Welcome to the Resource Pack for Hamlet which runs at the Young Vic Theatre from 28 October 2011 to 21 January 2012. Resource packs are created for the majority of Young Vic shows, to provide an insight into the plays we produce and how we produce them. Please check back for interviews with the cast and creative team.
Taking Part Department
HAMLET: AN INTRODUCTION
Shakespeare’s Hamlet is one of the most famous plays in the world. It has been translated and performed all over the world, on stage and on screen. Quotations from the play have become embedded in the language we use today: ‘neither a borrow nor a lender be’, ‘suit the action to the word, the word to the action’, ‘to be or not to be’, ‘the lady doth protest too much methinks’ – all came from Hamlet. It has been a major influence on culture and on literature, from numerous critical studies, to new plays and stories based on the characters. And, for an actor, young Hamlet is a part that everyone seems to aspire to play.
The play was written sometime between 1599 and 1601. It is difficult to say precisely when, because publishing worked in a very different way then to now. It was not so easy to simply type, print and copy; all the texts would have been written by hand.
Three early versions of Hamlet exist, called the First Quarto, the Second Quarto and the First Folio . The versions are all slightly different – some lines have been added or omitted, and some words are different. The first quarto of Hamlet was published in 1603 by Nicholas Ling and John Trundell, and printed by Valentine Simmes. It contains about half the amount of text of the second quarto, which was also published by Nicholas Ling in around 1604-5. The first folio, which included all of Shakespeare’s works and was really the first Complete Works of Shakespeare was published in 1623 by Edward Blount and William & Isaac Jaggard. From these three versions, scholars and directors work to reconstitute the ‘original’ Hamlet, but it is almost impossible to know what the original Hamlet was exactly like.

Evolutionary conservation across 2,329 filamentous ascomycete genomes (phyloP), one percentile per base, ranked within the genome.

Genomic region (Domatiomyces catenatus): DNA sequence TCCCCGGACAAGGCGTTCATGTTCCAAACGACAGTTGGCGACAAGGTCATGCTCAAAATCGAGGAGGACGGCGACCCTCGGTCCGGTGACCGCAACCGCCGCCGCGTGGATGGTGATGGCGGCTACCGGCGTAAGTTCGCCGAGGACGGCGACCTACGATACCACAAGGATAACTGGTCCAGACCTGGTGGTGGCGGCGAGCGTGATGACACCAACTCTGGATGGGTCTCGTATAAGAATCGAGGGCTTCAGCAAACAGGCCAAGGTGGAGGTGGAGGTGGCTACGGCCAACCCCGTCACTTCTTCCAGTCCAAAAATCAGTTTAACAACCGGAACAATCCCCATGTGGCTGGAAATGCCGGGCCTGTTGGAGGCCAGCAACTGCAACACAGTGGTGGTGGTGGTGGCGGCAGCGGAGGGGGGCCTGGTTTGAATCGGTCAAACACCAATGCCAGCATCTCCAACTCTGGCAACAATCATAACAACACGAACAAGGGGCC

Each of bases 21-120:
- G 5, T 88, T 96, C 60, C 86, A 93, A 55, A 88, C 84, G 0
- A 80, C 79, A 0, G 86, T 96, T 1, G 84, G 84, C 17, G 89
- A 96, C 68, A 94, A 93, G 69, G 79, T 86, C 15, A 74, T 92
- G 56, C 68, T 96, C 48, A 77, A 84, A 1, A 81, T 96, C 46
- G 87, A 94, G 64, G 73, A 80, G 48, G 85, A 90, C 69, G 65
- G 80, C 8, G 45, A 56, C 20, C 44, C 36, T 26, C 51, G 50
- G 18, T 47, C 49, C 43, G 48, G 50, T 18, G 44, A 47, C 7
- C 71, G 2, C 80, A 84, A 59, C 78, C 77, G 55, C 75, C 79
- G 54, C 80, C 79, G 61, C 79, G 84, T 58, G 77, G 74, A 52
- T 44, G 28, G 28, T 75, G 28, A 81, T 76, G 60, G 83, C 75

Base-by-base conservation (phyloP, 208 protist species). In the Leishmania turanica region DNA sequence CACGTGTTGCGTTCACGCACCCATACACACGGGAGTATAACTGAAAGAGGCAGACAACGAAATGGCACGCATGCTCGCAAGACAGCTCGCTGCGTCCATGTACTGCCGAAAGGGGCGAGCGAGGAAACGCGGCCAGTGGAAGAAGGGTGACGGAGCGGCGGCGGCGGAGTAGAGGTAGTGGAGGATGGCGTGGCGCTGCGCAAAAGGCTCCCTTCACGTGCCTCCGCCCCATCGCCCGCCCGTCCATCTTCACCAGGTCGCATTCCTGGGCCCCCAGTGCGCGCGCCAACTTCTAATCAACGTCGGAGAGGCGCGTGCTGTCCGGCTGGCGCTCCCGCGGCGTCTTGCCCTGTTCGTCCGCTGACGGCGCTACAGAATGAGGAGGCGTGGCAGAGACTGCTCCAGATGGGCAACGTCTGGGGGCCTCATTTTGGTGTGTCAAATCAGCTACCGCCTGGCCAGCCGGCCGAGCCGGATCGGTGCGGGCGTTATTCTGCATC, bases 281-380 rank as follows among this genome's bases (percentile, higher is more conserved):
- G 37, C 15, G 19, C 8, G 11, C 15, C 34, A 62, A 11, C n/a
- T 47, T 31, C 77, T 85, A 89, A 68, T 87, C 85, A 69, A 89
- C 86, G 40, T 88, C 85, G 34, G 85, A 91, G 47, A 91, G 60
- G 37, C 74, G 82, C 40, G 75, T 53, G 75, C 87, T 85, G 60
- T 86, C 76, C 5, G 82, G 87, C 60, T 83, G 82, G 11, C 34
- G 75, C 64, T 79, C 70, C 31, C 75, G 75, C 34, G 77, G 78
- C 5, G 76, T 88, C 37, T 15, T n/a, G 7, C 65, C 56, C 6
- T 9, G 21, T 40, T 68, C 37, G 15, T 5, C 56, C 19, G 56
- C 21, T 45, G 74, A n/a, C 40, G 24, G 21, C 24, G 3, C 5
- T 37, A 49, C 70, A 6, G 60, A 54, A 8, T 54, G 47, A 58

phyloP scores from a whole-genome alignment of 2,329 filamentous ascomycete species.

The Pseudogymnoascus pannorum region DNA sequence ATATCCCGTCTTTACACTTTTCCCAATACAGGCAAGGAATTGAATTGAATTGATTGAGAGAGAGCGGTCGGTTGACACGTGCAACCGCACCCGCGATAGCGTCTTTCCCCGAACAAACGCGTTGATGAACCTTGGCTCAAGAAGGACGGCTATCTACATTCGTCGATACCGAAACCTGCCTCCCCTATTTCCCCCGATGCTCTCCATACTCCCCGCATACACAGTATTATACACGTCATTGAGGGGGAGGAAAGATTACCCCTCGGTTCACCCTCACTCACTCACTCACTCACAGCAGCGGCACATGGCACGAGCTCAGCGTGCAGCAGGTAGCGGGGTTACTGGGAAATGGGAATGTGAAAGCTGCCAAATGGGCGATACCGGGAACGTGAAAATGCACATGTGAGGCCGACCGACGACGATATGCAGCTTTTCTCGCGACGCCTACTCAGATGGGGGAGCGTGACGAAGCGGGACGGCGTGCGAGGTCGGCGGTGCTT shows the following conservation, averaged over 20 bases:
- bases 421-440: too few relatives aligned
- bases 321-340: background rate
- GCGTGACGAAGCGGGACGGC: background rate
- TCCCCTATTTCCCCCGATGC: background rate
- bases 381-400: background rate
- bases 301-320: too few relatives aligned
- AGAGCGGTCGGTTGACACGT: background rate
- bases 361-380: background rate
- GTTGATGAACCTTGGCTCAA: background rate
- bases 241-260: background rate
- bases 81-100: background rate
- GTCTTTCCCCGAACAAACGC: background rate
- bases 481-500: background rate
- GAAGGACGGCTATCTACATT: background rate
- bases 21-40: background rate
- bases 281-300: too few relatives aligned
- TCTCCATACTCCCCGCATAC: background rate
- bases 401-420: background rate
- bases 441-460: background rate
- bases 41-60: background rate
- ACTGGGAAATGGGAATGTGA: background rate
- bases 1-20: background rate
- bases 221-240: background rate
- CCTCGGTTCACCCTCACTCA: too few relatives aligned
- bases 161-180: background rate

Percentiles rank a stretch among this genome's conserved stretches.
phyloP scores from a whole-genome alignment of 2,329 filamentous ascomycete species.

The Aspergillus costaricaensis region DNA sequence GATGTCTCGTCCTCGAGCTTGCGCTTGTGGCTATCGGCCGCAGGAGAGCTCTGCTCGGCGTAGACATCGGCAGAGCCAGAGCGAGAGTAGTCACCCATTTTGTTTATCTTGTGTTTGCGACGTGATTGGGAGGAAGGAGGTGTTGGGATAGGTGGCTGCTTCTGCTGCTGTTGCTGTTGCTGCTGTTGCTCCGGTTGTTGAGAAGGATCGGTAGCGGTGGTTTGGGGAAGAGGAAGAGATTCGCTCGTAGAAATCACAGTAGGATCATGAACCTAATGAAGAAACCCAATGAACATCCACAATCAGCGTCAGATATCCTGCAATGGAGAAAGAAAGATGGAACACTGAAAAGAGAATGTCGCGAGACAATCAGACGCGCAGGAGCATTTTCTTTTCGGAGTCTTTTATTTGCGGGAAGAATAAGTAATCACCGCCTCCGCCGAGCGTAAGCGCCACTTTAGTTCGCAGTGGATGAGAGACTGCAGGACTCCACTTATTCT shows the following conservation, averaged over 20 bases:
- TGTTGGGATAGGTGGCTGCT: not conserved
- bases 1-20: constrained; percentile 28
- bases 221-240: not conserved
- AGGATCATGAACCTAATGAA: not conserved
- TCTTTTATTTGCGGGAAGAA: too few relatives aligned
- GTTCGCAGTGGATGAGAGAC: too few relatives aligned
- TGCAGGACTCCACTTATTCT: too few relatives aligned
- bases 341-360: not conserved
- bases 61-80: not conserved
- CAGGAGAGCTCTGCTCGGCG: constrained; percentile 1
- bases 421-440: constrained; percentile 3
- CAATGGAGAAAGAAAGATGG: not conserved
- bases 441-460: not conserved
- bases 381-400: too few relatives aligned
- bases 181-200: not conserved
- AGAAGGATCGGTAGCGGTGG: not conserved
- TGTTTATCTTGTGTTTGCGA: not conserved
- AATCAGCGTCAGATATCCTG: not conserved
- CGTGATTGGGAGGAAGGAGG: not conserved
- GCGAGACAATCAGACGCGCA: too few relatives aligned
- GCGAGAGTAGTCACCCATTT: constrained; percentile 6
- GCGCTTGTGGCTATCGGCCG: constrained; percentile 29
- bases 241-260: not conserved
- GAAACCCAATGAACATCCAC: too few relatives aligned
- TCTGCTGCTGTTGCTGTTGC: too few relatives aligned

- ‘Quarto’ and ‘Folio’ are names that actually refer to the size of the paper that the text was printed on: if you imagine a sheet of paper, fold it once in half so you have a rectangle, then fold it again into a square, then open it out and lay it flat, you have eight sections, four on the front and four on the back. This was called a quarto. If you just fold the paper once into a rectangle and then unfold it, you have four sections, two on the front and two on the back. This was called a folio. (Try it with a normal A4 sheet!).